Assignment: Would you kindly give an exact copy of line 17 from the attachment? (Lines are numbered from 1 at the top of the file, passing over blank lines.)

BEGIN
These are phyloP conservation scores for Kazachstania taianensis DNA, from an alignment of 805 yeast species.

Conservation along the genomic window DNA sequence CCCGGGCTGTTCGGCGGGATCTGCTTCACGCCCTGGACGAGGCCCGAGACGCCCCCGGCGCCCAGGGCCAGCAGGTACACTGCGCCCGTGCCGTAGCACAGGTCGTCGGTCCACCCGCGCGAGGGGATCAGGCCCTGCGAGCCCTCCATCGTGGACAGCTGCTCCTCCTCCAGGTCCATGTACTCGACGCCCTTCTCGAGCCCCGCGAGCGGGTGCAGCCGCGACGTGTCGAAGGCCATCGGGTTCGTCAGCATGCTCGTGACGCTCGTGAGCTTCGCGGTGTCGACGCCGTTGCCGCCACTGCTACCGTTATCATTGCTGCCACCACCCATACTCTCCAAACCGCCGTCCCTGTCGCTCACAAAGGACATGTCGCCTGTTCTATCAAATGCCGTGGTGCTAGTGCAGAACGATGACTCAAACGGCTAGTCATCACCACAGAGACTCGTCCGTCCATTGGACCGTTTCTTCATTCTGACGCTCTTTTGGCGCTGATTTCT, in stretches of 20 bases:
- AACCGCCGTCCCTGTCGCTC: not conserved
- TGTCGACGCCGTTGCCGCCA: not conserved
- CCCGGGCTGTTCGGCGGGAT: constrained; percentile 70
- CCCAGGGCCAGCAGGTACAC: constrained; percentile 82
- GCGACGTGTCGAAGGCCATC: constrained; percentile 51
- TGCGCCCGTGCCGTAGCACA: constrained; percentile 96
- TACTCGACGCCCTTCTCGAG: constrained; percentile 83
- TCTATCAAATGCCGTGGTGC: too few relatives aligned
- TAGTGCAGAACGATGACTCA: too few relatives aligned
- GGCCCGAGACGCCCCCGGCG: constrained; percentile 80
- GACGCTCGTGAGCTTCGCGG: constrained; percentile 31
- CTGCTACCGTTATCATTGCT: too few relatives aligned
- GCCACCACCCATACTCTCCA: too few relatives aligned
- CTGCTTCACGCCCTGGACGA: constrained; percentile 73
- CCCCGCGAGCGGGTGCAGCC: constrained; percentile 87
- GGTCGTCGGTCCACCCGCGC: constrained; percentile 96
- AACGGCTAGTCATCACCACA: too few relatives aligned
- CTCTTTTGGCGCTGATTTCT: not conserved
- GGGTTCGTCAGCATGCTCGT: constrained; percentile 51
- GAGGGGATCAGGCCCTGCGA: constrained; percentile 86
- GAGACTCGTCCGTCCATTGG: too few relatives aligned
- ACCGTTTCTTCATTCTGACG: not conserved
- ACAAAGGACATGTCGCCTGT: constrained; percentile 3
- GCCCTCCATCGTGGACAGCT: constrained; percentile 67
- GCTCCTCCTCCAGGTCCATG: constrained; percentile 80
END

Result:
- CCCCGCGAGCGGGTGCAGCC: constrained; percentile 87